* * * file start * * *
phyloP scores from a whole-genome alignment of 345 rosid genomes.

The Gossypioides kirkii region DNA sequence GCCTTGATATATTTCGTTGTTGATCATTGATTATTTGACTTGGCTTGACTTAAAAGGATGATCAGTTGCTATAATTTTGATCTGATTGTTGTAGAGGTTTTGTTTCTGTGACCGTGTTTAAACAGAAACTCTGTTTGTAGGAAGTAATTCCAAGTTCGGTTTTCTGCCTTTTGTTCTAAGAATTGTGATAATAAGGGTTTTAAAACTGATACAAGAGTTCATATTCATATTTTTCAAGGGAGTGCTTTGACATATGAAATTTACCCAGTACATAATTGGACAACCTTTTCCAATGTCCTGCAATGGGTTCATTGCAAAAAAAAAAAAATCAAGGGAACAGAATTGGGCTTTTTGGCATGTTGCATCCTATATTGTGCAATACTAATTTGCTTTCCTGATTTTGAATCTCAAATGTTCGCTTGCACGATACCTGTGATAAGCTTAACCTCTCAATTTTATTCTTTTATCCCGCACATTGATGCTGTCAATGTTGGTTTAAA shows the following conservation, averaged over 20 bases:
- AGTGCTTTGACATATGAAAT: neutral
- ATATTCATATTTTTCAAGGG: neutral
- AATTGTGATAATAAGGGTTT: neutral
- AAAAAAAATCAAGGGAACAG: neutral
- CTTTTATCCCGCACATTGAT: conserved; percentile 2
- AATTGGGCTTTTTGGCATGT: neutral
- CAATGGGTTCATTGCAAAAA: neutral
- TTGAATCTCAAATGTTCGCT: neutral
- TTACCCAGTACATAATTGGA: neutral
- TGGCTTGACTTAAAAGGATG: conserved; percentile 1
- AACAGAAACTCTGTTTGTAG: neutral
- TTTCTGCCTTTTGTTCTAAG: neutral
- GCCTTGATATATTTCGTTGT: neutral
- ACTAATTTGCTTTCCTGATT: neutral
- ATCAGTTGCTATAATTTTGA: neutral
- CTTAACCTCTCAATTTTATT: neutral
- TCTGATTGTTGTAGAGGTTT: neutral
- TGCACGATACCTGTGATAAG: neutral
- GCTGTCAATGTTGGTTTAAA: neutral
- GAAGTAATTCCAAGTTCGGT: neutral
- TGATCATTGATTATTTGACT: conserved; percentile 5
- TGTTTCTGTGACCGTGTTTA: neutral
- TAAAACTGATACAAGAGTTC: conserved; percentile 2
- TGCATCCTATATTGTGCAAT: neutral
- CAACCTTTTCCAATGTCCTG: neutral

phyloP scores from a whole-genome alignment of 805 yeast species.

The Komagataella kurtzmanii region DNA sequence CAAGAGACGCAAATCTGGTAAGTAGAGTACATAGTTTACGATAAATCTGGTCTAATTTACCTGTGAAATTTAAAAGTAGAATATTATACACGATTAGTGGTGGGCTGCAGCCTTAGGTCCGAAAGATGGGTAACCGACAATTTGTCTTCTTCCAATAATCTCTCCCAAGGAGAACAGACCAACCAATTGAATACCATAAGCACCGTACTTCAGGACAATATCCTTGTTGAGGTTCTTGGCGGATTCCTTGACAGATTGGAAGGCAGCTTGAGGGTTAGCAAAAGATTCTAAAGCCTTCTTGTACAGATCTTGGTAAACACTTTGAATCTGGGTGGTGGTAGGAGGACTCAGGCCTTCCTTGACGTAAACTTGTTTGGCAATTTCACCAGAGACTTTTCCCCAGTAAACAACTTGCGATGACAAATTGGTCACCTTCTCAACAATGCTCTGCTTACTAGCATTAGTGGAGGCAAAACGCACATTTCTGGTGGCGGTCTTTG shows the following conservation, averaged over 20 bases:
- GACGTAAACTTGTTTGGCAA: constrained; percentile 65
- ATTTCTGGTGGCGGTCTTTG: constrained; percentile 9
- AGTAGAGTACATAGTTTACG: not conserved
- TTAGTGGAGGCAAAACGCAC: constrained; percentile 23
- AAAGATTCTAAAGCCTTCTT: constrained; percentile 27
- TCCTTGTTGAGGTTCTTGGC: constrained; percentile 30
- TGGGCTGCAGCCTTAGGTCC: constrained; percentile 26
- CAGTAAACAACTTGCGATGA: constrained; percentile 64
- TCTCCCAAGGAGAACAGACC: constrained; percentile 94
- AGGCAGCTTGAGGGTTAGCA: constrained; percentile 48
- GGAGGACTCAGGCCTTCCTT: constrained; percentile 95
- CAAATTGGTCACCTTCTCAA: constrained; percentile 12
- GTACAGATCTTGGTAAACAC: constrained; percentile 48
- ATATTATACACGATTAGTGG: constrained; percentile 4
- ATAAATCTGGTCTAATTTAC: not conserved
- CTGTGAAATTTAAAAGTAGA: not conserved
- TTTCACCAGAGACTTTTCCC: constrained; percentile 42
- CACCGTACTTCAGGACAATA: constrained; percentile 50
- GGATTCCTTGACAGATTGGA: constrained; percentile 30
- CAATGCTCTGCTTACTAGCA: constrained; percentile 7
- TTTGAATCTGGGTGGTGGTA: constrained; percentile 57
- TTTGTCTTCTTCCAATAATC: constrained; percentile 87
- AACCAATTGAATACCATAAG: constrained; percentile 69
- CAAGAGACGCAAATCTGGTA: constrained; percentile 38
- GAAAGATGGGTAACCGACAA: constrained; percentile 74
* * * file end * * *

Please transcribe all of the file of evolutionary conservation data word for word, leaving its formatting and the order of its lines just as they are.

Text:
phyloP scores from a whole-genome alignment of 345 rosid genomes.

The Gossypioides kirkii region DNA sequence GCCTTGATATATTTCGTTGTTGATCATTGATTATTTGACTTGGCTTGACTTAAAAGGATGATCAGTTGCTATAATTTTGATCTGATTGTTGTAGAGGTTTTGTTTCTGTGACCGTGTTTAAACAGAAACTCTGTTTGTAGGAAGTAATTCCAAGTTCGGTTTTCTGCCTTTTGTTCTAAGAATTGTGATAATAAGGGTTTTAAAACTGATACAAGAGTTCATATTCATATTTTTCAAGGGAGTGCTTTGACATATGAAATTTACCCAGTACATAATTGGACAACCTTTTCCAATGTCCTGCAATGGGTTCATTGCAAAAAAAAAAAAATCAAGGGAACAGAATTGGGCTTTTTGGCATGTTGCATCCTATATTGTGCAATACTAATTTGCTTTCCTGATTTTGAATCTCAAATGTTCGCTTGCACGATACCTGTGATAAGCTTAACCTCTCAATTTTATTCTTTTATCCCGCACATTGATGCTGTCAATGTTGGTTTAAA shows the following conservation, averaged over 20 bases:
- AGTGCTTTGACATATGAAAT: neutral
- ATATTCATATTTTTCAAGGG: neutral
- AATTGTGATAATAAGGGTTT: neutral
- AAAAAAAATCAAGGGAACAG: neutral
- CTTTTATCCCGCACATTGAT: conserved; percentile 2
- AATTGGGCTTTTTGGCATGT: neutral
- CAATGGGTTCATTGCAAAAA: neutral
- TTGAATCTCAAATGTTCGCT: neutral
- TTACCCAGTACATAATTGGA: neutral
- TGGCTTGACTTAAAAGGATG: conserved; percentile 1
- AACAGAAACTCTGTTTGTAG: neutral
- TTTCTGCCTTTTGTTCTAAG: neutral
- GCCTTGATATATTTCGTTGT: neutral
- ACTAATTTGCTTTCCTGATT: neutral
- ATCAGTTGCTATAATTTTGA: neutral
- CTTAACCTCTCAATTTTATT: neutral
- TCTGATTGTTGTAGAGGTTT: neutral
- TGCACGATACCTGTGATAAG: neutral
- GCTGTCAATGTTGGTTTAAA: neutral
- GAAGTAATTCCAAGTTCGGT: neutral
- TGATCATTGATTATTTGACT: conserved; percentile 5
- TGTTTCTGTGACCGTGTTTA: neutral
- TAAAACTGATACAAGAGTTC: conserved; percentile 2
- TGCATCCTATATTGTGCAAT: neutral
- CAACCTTTTCCAATGTCCTG: neutral

phyloP scores from a whole-genome alignment of 805 yeast species.

The Komagataella kurtzmanii region DNA sequence CAAGAGACGCAAATCTGGTAAGTAGAGTACATAGTTTACGATAAATCTGGTCTAATTTACCTGTGAAATTTAAAAGTAGAATATTATACACGATTAGTGGTGGGCTGCAGCCTTAGGTCCGAAAGATGGGTAACCGACAATTTGTCTTCTTCCAATAATCTCTCCCAAGGAGAACAGACCAACCAATTGAATACCATAAGCACCGTACTTCAGGACAATATCCTTGTTGAGGTTCTTGGCGGATTCCTTGACAGATTGGAAGGCAGCTTGAGGGTTAGCAAAAGATTCTAAAGCCTTCTTGTACAGATCTTGGTAAACACTTTGAATCTGGGTGGTGGTAGGAGGACTCAGGCCTTCCTTGACGTAAACTTGTTTGGCAATTTCACCAGAGACTTTTCCCCAGTAAACAACTTGCGATGACAAATTGGTCACCTTCTCAACAATGCTCTGCTTACTAGCATTAGTGGAGGCAAAACGCACATTTCTGGTGGCGGTCTTTG shows the following conservation, averaged over 20 bases:
- GACGTAAACTTGTTTGGCAA: constrained; percentile 65
- ATTTCTGGTGGCGGTCTTTG: constrained; percentile 9
- AGTAGAGTACATAGTTTACG: not conserved
- TTAGTGGAGGCAAAACGCAC: constrained; percentile 23
- AAAGATTCTAAAGCCTTCTT: constrained; percentile 27
- TCCTTGTTGAGGTTCTTGGC: constrained; percentile 30
- TGGGCTGCAGCCTTAGGTCC: constrained; percentile 26
- CAGTAAACAACTTGCGATGA: constrained; percentile 64
- TCTCCCAAGGAGAACAGACC: constrained; percentile 94
- AGGCAGCTTGAGGGTTAGCA: constrained; percentile 48
- GGAGGACTCAGGCCTTCCTT: constrained; percentile 95
- CAAATTGGTCACCTTCTCAA: constrained; percentile 12
- GTACAGATCTTGGTAAACAC: constrained; percentile 48
- ATATTATACACGATTAGTGG: constrained; percentile 4
- ATAAATCTGGTCTAATTTAC: not conserved
- CTGTGAAATTTAAAAGTAGA: not conserved
- TTTCACCAGAGACTTTTCCC: constrained; percentile 42
- CACCGTACTTCAGGACAATA: constrained; percentile 50
- GGATTCCTTGACAGATTGGA: constrained; percentile 30
- CAATGCTCTGCTTACTAGCA: constrained; percentile 7
- TTTGAATCTGGGTGGTGGTA: constrained; percentile 57
- TTTGTCTTCTTCCAATAATC: constrained; percentile 87
- AACCAATTGAATACCATAAG: constrained; percentile 69
- CAAGAGACGCAAATCTGGTA: constrained; percentile 38
- GAAAGATGGGTAACCGACAA: constrained; percentile 74